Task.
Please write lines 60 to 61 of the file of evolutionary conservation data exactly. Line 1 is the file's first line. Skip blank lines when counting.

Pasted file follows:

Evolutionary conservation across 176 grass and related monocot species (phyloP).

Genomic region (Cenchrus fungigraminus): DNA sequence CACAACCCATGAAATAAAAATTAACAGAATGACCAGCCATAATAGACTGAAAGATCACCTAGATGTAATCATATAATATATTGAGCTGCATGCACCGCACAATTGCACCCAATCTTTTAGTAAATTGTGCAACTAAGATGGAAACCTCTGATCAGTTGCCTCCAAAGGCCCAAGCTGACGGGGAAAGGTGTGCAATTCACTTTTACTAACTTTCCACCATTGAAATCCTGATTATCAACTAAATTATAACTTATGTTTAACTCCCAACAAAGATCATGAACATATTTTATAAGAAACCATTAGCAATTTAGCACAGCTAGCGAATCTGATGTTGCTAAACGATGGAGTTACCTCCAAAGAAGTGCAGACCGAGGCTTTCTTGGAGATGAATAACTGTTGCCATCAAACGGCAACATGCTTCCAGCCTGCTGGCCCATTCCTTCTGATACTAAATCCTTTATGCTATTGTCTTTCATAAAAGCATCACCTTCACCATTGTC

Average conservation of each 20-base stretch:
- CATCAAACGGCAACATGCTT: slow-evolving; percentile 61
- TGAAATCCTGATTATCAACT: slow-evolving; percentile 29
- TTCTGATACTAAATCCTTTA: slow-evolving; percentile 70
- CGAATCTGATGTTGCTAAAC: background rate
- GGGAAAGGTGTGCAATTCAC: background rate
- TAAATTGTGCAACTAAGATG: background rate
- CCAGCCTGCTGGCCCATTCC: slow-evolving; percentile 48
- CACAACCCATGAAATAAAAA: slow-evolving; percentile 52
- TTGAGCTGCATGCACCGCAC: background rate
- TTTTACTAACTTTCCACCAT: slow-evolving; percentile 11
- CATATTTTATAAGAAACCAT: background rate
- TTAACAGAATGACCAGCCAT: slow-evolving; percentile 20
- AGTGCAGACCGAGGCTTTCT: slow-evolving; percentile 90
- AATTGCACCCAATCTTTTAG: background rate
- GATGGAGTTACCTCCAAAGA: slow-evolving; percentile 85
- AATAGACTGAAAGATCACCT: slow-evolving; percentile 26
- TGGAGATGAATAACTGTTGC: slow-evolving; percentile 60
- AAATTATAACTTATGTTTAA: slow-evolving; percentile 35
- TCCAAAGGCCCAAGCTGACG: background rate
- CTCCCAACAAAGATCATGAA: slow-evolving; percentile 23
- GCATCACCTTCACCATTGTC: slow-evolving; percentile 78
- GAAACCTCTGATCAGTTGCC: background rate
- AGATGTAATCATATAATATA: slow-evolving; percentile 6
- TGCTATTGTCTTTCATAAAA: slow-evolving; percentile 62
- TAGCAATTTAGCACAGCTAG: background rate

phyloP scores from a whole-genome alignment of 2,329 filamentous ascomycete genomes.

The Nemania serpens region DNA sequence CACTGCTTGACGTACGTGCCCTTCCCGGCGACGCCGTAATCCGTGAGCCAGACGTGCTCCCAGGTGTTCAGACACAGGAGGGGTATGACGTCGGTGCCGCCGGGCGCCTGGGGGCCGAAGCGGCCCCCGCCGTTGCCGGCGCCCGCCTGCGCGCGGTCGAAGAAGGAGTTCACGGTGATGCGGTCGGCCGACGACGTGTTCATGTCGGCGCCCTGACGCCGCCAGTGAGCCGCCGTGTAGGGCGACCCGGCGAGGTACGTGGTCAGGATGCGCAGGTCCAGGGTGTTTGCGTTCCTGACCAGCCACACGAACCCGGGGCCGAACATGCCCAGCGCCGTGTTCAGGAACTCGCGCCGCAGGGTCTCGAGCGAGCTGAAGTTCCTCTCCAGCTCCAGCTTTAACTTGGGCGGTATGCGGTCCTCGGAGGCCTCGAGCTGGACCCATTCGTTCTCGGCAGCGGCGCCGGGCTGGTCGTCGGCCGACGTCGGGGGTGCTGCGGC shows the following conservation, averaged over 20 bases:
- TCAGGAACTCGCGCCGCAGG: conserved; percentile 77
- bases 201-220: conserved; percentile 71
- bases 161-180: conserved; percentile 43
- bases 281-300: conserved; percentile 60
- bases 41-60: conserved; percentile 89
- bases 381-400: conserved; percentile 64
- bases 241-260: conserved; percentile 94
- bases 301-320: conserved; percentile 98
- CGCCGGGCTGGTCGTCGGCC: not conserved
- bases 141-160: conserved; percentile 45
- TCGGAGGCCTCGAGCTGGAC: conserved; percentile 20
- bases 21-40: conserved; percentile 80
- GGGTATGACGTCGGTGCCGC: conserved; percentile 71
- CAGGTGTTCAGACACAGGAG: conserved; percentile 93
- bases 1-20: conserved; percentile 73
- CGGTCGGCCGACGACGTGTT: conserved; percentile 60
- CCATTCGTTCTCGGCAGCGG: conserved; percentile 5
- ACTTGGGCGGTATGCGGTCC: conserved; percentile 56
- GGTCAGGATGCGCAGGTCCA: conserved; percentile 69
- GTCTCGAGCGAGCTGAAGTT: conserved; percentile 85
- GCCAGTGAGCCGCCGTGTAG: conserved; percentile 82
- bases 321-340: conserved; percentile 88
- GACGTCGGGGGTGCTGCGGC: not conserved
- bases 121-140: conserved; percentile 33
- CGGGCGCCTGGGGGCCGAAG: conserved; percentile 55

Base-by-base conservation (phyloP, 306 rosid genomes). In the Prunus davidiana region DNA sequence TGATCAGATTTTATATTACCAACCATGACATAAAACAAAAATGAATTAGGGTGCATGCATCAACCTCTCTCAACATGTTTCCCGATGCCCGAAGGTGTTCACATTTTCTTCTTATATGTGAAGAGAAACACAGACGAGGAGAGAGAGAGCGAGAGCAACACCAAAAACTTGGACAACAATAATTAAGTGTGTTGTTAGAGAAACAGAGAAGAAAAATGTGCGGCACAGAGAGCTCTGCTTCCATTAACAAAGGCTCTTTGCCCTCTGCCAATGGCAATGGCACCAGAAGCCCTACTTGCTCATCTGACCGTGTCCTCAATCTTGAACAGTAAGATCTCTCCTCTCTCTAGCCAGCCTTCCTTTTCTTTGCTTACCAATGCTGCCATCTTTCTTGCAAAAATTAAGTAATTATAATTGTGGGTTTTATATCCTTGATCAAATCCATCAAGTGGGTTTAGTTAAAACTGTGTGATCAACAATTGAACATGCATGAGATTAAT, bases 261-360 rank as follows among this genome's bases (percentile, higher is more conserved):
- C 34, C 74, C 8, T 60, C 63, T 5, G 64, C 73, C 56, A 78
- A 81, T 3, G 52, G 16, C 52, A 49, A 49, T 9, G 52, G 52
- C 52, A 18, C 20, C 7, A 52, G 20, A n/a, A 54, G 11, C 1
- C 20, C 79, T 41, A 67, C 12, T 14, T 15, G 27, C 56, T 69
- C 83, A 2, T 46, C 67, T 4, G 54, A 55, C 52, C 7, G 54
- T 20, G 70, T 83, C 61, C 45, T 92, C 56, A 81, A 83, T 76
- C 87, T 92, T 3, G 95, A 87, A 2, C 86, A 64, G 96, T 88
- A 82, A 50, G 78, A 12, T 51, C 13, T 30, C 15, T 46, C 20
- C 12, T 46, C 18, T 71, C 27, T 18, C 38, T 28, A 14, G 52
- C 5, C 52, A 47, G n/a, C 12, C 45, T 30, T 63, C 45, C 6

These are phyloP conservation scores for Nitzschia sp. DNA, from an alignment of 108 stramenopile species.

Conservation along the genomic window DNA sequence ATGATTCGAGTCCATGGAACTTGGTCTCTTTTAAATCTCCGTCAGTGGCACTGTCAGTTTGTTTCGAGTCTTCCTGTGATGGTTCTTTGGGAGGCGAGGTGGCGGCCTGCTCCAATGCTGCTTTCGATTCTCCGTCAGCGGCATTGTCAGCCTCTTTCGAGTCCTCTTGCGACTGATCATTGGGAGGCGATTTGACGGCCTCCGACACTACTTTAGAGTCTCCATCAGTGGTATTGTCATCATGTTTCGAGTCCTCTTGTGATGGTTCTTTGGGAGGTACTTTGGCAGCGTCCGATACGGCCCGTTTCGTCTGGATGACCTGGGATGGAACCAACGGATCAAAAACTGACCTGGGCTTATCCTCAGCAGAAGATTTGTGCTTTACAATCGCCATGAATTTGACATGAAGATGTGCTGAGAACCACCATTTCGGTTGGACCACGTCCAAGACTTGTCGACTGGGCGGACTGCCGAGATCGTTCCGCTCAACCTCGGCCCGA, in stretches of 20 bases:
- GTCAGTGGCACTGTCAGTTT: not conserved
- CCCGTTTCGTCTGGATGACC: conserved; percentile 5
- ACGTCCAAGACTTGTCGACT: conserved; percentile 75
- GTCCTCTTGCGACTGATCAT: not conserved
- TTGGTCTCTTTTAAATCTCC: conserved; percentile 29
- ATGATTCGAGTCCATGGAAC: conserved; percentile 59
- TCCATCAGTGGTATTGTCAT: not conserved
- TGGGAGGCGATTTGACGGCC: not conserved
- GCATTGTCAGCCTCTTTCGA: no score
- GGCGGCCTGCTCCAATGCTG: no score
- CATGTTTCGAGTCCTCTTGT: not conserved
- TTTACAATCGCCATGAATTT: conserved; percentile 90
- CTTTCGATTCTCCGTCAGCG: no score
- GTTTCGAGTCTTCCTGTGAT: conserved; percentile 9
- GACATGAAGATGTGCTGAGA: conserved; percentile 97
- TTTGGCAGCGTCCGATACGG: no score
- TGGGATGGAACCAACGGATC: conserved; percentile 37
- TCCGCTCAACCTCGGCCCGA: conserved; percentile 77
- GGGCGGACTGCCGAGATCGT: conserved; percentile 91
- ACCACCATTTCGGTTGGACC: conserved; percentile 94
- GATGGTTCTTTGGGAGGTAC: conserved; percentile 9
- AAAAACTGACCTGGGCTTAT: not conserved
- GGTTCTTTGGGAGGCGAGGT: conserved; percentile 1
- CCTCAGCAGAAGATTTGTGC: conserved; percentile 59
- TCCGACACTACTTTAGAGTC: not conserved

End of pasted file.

- C 20, C 79, T 41, A 67, C 12, T 14, T 15, G 27, C 56, T 69
- C 83, A 2, T 46, C 67, T 4, G 54, A 55, C 52, C 7, G 54